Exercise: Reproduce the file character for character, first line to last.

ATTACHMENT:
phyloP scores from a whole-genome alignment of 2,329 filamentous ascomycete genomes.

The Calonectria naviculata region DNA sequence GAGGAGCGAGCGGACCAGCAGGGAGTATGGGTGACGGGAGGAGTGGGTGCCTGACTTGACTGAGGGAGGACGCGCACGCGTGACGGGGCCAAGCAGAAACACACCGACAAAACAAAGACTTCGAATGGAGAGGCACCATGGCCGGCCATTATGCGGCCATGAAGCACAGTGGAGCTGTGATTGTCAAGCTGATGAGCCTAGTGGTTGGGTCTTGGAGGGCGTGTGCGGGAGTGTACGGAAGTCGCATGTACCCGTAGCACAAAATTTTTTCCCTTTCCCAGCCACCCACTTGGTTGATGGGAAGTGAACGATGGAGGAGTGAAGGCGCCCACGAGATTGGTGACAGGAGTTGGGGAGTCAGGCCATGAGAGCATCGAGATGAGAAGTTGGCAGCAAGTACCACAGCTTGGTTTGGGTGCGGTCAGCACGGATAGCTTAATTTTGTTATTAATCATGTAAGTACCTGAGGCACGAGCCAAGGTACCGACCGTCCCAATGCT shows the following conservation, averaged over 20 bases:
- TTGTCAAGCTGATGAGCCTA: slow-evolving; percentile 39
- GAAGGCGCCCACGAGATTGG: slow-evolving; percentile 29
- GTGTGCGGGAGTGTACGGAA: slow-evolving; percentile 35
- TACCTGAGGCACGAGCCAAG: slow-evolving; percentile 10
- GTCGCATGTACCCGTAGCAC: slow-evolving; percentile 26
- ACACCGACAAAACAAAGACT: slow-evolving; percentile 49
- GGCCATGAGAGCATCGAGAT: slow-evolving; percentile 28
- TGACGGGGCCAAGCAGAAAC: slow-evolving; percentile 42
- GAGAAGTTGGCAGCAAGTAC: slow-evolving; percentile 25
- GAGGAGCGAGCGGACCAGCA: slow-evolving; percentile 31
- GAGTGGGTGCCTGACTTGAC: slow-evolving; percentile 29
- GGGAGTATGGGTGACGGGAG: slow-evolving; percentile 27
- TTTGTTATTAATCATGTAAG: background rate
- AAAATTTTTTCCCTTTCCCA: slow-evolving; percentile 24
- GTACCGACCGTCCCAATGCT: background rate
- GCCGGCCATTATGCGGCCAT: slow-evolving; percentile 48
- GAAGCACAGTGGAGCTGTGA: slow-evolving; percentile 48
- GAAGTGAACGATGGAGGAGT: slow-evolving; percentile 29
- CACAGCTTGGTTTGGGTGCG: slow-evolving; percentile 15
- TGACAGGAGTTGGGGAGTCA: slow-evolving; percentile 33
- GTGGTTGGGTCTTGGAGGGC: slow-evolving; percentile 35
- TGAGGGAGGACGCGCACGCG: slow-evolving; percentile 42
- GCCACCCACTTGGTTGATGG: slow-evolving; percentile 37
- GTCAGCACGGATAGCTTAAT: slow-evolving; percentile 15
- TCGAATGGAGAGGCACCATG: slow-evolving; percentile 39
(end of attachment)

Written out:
phyloP scores from a whole-genome alignment of 2,329 filamentous ascomycete genomes.

The Calonectria naviculata region DNA sequence GAGGAGCGAGCGGACCAGCAGGGAGTATGGGTGACGGGAGGAGTGGGTGCCTGACTTGACTGAGGGAGGACGCGCACGCGTGACGGGGCCAAGCAGAAACACACCGACAAAACAAAGACTTCGAATGGAGAGGCACCATGGCCGGCCATTATGCGGCCATGAAGCACAGTGGAGCTGTGATTGTCAAGCTGATGAGCCTAGTGGTTGGGTCTTGGAGGGCGTGTGCGGGAGTGTACGGAAGTCGCATGTACCCGTAGCACAAAATTTTTTCCCTTTCCCAGCCACCCACTTGGTTGATGGGAAGTGAACGATGGAGGAGTGAAGGCGCCCACGAGATTGGTGACAGGAGTTGGGGAGTCAGGCCATGAGAGCATCGAGATGAGAAGTTGGCAGCAAGTACCACAGCTTGGTTTGGGTGCGGTCAGCACGGATAGCTTAATTTTGTTATTAATCATGTAAGTACCTGAGGCACGAGCCAAGGTACCGACCGTCCCAATGCT shows the following conservation, averaged over 20 bases:
- TTGTCAAGCTGATGAGCCTA: slow-evolving; percentile 39
- GAAGGCGCCCACGAGATTGG: slow-evolving; percentile 29
- GTGTGCGGGAGTGTACGGAA: slow-evolving; percentile 35
- TACCTGAGGCACGAGCCAAG: slow-evolving; percentile 10
- GTCGCATGTACCCGTAGCAC: slow-evolving; percentile 26
- ACACCGACAAAACAAAGACT: slow-evolving; percentile 49
- GGCCATGAGAGCATCGAGAT: slow-evolving; percentile 28
- TGACGGGGCCAAGCAGAAAC: slow-evolving; percentile 42
- GAGAAGTTGGCAGCAAGTAC: slow-evolving; percentile 25
- GAGGAGCGAGCGGACCAGCA: slow-evolving; percentile 31
- GAGTGGGTGCCTGACTTGAC: slow-evolving; percentile 29
- GGGAGTATGGGTGACGGGAG: slow-evolving; percentile 27
- TTTGTTATTAATCATGTAAG: background rate
- AAAATTTTTTCCCTTTCCCA: slow-evolving; percentile 24
- GTACCGACCGTCCCAATGCT: background rate
- GCCGGCCATTATGCGGCCAT: slow-evolving; percentile 48
- GAAGCACAGTGGAGCTGTGA: slow-evolving; percentile 48
- GAAGTGAACGATGGAGGAGT: slow-evolving; percentile 29
- CACAGCTTGGTTTGGGTGCG: slow-evolving; percentile 15
- TGACAGGAGTTGGGGAGTCA: slow-evolving; percentile 33
- GTGGTTGGGTCTTGGAGGGC: slow-evolving; percentile 35
- TGAGGGAGGACGCGCACGCG: slow-evolving; percentile 42
- GCCACCCACTTGGTTGATGG: slow-evolving; percentile 37
- GTCAGCACGGATAGCTTAAT: slow-evolving; percentile 15
- TCGAATGGAGAGGCACCATG: slow-evolving; percentile 39